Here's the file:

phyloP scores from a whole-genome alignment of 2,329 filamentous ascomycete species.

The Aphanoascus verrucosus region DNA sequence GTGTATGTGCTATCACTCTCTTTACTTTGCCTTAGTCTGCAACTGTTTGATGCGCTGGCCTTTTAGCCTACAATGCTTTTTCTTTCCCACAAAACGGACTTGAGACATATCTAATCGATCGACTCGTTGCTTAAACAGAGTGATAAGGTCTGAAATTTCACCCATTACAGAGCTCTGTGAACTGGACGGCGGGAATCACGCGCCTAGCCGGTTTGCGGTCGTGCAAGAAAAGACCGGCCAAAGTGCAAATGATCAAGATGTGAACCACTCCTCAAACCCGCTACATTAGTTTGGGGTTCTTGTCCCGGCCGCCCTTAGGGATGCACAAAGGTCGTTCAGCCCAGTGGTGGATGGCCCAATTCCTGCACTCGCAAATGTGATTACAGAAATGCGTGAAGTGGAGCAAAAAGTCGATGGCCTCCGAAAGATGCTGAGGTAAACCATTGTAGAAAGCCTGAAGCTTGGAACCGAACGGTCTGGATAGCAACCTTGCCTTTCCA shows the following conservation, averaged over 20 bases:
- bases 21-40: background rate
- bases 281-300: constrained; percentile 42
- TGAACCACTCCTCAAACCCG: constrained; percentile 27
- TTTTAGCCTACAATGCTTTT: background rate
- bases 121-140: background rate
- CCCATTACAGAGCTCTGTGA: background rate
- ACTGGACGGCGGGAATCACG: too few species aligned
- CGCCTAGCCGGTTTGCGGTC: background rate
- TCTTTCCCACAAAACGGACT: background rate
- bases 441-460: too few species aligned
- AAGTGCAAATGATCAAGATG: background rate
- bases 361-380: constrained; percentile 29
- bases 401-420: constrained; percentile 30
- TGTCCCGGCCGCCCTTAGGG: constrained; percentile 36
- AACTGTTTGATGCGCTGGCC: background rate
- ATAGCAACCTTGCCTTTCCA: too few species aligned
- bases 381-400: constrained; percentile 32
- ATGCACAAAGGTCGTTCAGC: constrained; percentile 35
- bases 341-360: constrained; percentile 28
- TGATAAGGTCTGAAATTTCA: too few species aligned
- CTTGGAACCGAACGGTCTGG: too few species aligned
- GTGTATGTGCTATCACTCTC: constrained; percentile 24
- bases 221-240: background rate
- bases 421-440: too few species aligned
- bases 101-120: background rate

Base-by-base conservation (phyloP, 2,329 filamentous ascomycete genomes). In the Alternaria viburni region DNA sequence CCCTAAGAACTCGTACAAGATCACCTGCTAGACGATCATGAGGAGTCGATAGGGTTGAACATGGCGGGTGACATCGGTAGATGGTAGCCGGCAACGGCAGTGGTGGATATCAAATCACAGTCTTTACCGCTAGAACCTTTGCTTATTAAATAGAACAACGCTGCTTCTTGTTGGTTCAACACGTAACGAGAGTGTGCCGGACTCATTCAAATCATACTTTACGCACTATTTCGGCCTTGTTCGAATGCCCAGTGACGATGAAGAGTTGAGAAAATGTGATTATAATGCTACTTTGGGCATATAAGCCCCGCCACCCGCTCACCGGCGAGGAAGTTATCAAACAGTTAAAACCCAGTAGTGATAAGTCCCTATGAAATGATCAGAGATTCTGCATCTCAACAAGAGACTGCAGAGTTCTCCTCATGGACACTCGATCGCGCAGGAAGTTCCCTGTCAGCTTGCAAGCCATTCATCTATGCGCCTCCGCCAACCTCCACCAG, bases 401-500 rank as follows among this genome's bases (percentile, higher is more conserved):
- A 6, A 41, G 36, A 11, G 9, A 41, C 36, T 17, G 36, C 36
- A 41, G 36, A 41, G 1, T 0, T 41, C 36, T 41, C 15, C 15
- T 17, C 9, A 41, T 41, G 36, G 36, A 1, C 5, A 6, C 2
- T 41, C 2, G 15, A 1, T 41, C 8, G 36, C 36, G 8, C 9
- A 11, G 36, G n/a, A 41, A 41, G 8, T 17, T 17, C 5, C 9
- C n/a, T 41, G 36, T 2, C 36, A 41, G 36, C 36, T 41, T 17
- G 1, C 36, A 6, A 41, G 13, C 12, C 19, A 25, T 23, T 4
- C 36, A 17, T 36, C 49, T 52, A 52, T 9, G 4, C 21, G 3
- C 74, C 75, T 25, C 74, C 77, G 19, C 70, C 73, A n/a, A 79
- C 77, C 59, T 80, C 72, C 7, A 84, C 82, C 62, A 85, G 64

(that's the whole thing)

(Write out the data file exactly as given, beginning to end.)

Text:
phyloP scores from a whole-genome alignment of 2,329 filamentous ascomycete species.

The Aphanoascus verrucosus region DNA sequence GTGTATGTGCTATCACTCTCTTTACTTTGCCTTAGTCTGCAACTGTTTGATGCGCTGGCCTTTTAGCCTACAATGCTTTTTCTTTCCCACAAAACGGACTTGAGACATATCTAATCGATCGACTCGTTGCTTAAACAGAGTGATAAGGTCTGAAATTTCACCCATTACAGAGCTCTGTGAACTGGACGGCGGGAATCACGCGCCTAGCCGGTTTGCGGTCGTGCAAGAAAAGACCGGCCAAAGTGCAAATGATCAAGATGTGAACCACTCCTCAAACCCGCTACATTAGTTTGGGGTTCTTGTCCCGGCCGCCCTTAGGGATGCACAAAGGTCGTTCAGCCCAGTGGTGGATGGCCCAATTCCTGCACTCGCAAATGTGATTACAGAAATGCGTGAAGTGGAGCAAAAAGTCGATGGCCTCCGAAAGATGCTGAGGTAAACCATTGTAGAAAGCCTGAAGCTTGGAACCGAACGGTCTGGATAGCAACCTTGCCTTTCCA shows the following conservation, averaged over 20 bases:
- bases 21-40: background rate
- bases 281-300: constrained; percentile 42
- TGAACCACTCCTCAAACCCG: constrained; percentile 27
- TTTTAGCCTACAATGCTTTT: background rate
- bases 121-140: background rate
- CCCATTACAGAGCTCTGTGA: background rate
- ACTGGACGGCGGGAATCACG: too few species aligned
- CGCCTAGCCGGTTTGCGGTC: background rate
- TCTTTCCCACAAAACGGACT: background rate
- bases 441-460: too few species aligned
- AAGTGCAAATGATCAAGATG: background rate
- bases 361-380: constrained; percentile 29
- bases 401-420: constrained; percentile 30
- TGTCCCGGCCGCCCTTAGGG: constrained; percentile 36
- AACTGTTTGATGCGCTGGCC: background rate
- ATAGCAACCTTGCCTTTCCA: too few species aligned
- bases 381-400: constrained; percentile 32
- ATGCACAAAGGTCGTTCAGC: constrained; percentile 35
- bases 341-360: constrained; percentile 28
- TGATAAGGTCTGAAATTTCA: too few species aligned
- CTTGGAACCGAACGGTCTGG: too few species aligned
- GTGTATGTGCTATCACTCTC: constrained; percentile 24
- bases 221-240: background rate
- bases 421-440: too few species aligned
- bases 101-120: background rate

Base-by-base conservation (phyloP, 2,329 filamentous ascomycete genomes). In the Alternaria viburni region DNA sequence CCCTAAGAACTCGTACAAGATCACCTGCTAGACGATCATGAGGAGTCGATAGGGTTGAACATGGCGGGTGACATCGGTAGATGGTAGCCGGCAACGGCAGTGGTGGATATCAAATCACAGTCTTTACCGCTAGAACCTTTGCTTATTAAATAGAACAACGCTGCTTCTTGTTGGTTCAACACGTAACGAGAGTGTGCCGGACTCATTCAAATCATACTTTACGCACTATTTCGGCCTTGTTCGAATGCCCAGTGACGATGAAGAGTTGAGAAAATGTGATTATAATGCTACTTTGGGCATATAAGCCCCGCCACCCGCTCACCGGCGAGGAAGTTATCAAACAGTTAAAACCCAGTAGTGATAAGTCCCTATGAAATGATCAGAGATTCTGCATCTCAACAAGAGACTGCAGAGTTCTCCTCATGGACACTCGATCGCGCAGGAAGTTCCCTGTCAGCTTGCAAGCCATTCATCTATGCGCCTCCGCCAACCTCCACCAG, bases 401-500 rank as follows among this genome's bases (percentile, higher is more conserved):
- A 6, A 41, G 36, A 11, G 9, A 41, C 36, T 17, G 36, C 36
- A 41, G 36, A 41, G 1, T 0, T 41, C 36, T 41, C 15, C 15
- T 17, C 9, A 41, T 41, G 36, G 36, A 1, C 5, A 6, C 2
- T 41, C 2, G 15, A 1, T 41, C 8, G 36, C 36, G 8, C 9
- A 11, G 36, G n/a, A 41, A 41, G 8, T 17, T 17, C 5, C 9
- C n/a, T 41, G 36, T 2, C 36, A 41, G 36, C 36, T 41, T 17
- G 1, C 36, A 6, A 41, G 13, C 12, C 19, A 25, T 23, T 4
- C 36, A 17, T 36, C 49, T 52, A 52, T 9, G 4, C 21, G 3
- C 74, C 75, T 25, C 74, C 77, G 19, C 70, C 73, A n/a, A 79
- C 77, C 59, T 80, C 72, C 7, A 84, C 82, C 62, A 85, G 64